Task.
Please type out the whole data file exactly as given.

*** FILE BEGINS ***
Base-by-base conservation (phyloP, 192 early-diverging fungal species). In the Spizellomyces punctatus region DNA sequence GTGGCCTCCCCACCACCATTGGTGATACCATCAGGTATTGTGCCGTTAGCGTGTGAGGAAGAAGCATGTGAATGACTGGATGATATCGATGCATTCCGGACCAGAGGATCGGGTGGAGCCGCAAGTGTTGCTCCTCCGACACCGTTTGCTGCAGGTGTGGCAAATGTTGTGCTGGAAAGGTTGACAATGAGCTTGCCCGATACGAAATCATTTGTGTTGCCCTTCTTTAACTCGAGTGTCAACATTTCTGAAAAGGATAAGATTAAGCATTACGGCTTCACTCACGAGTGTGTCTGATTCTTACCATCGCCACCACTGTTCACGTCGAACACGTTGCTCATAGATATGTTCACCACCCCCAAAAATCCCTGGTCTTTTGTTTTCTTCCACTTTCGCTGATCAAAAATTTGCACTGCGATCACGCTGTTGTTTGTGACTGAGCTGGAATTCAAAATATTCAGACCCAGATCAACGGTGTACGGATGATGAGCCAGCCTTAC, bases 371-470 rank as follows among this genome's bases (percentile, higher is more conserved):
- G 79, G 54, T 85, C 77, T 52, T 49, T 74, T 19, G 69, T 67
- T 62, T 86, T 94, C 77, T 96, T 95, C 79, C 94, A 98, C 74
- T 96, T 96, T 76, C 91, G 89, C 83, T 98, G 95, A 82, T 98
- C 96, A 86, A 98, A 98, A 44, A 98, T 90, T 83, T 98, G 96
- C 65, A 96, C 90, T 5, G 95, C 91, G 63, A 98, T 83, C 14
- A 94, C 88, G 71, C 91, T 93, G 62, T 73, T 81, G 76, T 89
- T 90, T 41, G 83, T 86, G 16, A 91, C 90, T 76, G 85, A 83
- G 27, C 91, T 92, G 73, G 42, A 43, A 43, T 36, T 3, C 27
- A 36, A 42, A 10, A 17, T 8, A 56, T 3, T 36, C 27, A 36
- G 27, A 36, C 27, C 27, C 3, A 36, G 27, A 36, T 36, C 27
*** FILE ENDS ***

Base-by-base conservation (phyloP, 192 early-diverging fungal species). In the Spizellomyces punctatus region DNA sequence GTGGCCTCCCCACCACCATTGGTGATACCATCAGGTATTGTGCCGTTAGCGTGTGAGGAAGAAGCATGTGAATGACTGGATGATATCGATGCATTCCGGACCAGAGGATCGGGTGGAGCCGCAAGTGTTGCTCCTCCGACACCGTTTGCTGCAGGTGTGGCAAATGTTGTGCTGGAAAGGTTGACAATGAGCTTGCCCGATACGAAATCATTTGTGTTGCCCTTCTTTAACTCGAGTGTCAACATTTCTGAAAAGGATAAGATTAAGCATTACGGCTTCACTCACGAGTGTGTCTGATTCTTACCATCGCCACCACTGTTCACGTCGAACACGTTGCTCATAGATATGTTCACCACCCCCAAAAATCCCTGGTCTTTTGTTTTCTTCCACTTTCGCTGATCAAAAATTTGCACTGCGATCACGCTGTTGTTTGTGACTGAGCTGGAATTCAAAATATTCAGACCCAGATCAACGGTGTACGGATGATGAGCCAGCCTTAC, bases 371-470 rank as follows among this genome's bases (percentile, higher is more conserved):
- G 79, G 54, T 85, C 77, T 52, T 49, T 74, T 19, G 69, T 67
- T 62, T 86, T 94, C 77, T 96, T 95, C 79, C 94, A 98, C 74
- T 96, T 96, T 76, C 91, G 89, C 83, T 98, G 95, A 82, T 98
- C 96, A 86, A 98, A 98, A 44, A 98, T 90, T 83, T 98, G 96
- C 65, A 96, C 90, T 5, G 95, C 91, G 63, A 98, T 83, C 14
- A 94, C 88, G 71, C 91, T 93, G 62, T 73, T 81, G 76, T 89
- T 90, T 41, G 83, T 86, G 16, A 91, C 90, T 76, G 85, A 83
- G 27, C 91, T 92, G 73, G 42, A 43, A 43, T 36, T 3, C 27
- A 36, A 42, A 10, A 17, T 8, A 56, T 3, T 36, C 27, A 36
- G 27, A 36, C 27, C 27, C 3, A 36, G 27, A 36, T 36, C 27